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Psychiatry groups' lawsuit over low Anthem reimbursements nixed

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A federal appeals court ruled Friday that several psychiatrists and associations cannot sue four Anthem Inc. health insurers on grounds they discriminated against patients by reimbursing mental health and substance abuse treatments at a lower rate than other health care services.

Judges for the 2nd U.S. Circuit Court of Appeals upheld a lower court ruling that the psychiatrists lacked “a cause of action” and the associations lacked constitutional standing to sue the health insurers over reimbursement rates.

The American Psychiatric Association, the Connecticut Psychiatric Society Inc. and the Connecticut Council of Child and Adolescent Psychiatry along with two individual psychiatrists sued Anthem Health Plans Inc., Anthem Insurance Cos. Inc., Wellpoint Inc. and Wellpoint Cos. Inc.

They alleged the insurers violated the Mental Health Parity and Addition Equity Act of 2008 and breached their fiduciary duty under the Employee Retirement Income Security Act by discriminating against mental health and substance abuse disorder patients through “systemically reimbursing providers of services to treat these disorders at a less favorable rate than for other health care services.”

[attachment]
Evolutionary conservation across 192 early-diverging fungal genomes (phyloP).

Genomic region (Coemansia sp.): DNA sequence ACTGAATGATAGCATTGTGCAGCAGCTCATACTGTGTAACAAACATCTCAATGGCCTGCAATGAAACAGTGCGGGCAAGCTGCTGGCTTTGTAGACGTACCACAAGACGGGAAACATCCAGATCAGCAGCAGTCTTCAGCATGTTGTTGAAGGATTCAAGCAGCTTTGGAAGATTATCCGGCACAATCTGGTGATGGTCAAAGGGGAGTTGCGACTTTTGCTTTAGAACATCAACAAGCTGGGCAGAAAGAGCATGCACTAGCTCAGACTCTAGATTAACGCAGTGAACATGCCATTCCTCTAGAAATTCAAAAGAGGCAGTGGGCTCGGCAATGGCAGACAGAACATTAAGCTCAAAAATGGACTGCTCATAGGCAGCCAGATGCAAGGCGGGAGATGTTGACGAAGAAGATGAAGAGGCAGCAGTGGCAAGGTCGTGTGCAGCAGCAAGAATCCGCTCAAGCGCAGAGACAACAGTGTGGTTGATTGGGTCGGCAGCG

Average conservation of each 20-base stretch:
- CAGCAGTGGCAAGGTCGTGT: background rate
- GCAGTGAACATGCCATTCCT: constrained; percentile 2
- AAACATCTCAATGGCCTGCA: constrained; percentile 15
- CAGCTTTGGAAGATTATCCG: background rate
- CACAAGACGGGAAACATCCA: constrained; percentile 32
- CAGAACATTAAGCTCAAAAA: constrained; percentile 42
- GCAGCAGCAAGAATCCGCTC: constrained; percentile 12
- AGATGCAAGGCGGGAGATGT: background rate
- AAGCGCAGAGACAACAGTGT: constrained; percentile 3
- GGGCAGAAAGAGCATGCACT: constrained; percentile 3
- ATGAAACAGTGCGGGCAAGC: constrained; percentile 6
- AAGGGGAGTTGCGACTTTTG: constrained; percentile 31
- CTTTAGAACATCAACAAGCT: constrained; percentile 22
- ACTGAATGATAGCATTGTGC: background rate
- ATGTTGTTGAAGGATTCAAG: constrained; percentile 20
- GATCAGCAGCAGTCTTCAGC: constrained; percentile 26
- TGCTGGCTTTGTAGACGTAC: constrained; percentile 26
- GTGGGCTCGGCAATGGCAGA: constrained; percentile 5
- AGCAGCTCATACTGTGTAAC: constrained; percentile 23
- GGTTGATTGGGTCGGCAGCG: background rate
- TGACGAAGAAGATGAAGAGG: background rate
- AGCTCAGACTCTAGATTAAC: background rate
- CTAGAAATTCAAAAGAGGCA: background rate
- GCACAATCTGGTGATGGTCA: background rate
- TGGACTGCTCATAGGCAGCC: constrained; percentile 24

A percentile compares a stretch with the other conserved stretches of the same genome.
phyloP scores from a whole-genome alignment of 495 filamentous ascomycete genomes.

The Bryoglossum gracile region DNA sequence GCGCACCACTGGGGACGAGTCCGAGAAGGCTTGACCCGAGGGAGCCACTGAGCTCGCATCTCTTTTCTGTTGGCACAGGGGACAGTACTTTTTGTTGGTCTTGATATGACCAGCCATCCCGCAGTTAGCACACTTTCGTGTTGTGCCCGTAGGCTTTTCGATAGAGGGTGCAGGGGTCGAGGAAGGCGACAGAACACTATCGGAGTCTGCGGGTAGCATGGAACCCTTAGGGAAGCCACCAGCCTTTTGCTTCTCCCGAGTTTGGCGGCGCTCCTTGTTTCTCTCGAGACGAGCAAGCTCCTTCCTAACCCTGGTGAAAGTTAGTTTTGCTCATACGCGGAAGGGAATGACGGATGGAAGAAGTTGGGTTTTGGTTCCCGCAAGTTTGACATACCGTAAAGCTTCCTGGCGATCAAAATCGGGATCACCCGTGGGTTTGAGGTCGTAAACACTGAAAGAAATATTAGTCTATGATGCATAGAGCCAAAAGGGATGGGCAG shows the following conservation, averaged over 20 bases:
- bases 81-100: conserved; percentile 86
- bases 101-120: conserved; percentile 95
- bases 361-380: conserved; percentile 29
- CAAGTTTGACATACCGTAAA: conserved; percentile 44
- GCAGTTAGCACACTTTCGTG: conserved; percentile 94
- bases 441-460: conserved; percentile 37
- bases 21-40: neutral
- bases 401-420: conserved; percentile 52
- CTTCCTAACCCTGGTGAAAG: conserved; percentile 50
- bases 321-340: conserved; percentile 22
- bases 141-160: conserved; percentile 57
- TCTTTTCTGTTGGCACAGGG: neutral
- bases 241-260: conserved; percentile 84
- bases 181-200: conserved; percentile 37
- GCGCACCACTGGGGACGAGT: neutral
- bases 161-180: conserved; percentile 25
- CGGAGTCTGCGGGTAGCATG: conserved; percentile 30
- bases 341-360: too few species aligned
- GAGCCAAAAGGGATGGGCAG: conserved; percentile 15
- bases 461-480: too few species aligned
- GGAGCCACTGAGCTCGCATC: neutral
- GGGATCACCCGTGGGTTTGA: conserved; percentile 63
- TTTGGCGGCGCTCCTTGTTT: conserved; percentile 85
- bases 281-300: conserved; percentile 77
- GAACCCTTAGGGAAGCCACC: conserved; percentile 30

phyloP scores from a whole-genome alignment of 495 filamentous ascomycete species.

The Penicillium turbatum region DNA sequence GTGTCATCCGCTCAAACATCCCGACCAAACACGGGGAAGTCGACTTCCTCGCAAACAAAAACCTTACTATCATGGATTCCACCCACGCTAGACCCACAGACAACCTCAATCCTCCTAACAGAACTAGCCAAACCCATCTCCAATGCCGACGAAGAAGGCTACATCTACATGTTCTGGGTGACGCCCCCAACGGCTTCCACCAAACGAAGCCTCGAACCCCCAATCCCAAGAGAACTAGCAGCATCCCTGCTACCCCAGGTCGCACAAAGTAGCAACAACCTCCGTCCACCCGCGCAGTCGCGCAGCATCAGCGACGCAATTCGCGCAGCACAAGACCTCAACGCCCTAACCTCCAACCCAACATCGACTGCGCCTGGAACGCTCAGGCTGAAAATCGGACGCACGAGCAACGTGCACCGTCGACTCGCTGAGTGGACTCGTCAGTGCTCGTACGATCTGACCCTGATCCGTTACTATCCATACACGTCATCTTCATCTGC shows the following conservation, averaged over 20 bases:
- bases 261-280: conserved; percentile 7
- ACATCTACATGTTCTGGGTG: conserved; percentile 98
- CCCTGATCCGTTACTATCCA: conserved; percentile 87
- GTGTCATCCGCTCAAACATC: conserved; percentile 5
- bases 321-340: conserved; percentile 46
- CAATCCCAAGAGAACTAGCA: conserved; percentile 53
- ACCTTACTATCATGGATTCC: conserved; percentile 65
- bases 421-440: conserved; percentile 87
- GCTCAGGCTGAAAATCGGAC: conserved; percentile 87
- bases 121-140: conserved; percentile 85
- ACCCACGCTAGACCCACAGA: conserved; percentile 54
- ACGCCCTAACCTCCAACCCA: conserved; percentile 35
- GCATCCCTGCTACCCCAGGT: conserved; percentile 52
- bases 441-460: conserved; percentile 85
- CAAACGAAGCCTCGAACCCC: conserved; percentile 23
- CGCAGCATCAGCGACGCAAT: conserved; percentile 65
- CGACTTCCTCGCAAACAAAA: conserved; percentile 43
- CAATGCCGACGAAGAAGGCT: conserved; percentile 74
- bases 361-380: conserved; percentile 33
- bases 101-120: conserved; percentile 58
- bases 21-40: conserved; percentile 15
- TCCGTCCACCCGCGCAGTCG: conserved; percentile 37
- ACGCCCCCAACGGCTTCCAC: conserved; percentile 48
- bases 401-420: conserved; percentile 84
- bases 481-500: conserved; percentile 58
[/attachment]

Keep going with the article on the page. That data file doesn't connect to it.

Under the Mental Health Parity and Addition Equity Act, insurers cannot impose greater financial requirements or treatment limits on services for mental health and substance abuse than they do for other medical and surgical benefits, according to the court opinion.

But the appeals court did not decide the merits of the lawsuit, ruling instead that the psychiatrists do not have the authority to file a lawsuit under ERISA. Only a participant, beneficiary or plan fiduciary could bring such litigation, the appeals court panel ruled unanimously.

“We find that the plaintiff psychiatrists lack a cause of action under the statute, and the association plaintiffs lack constitutional standing to pursue their respective ERISA and MHPAEA claims. We therefore affirm the judgment of the district court,” the appeals court ruled.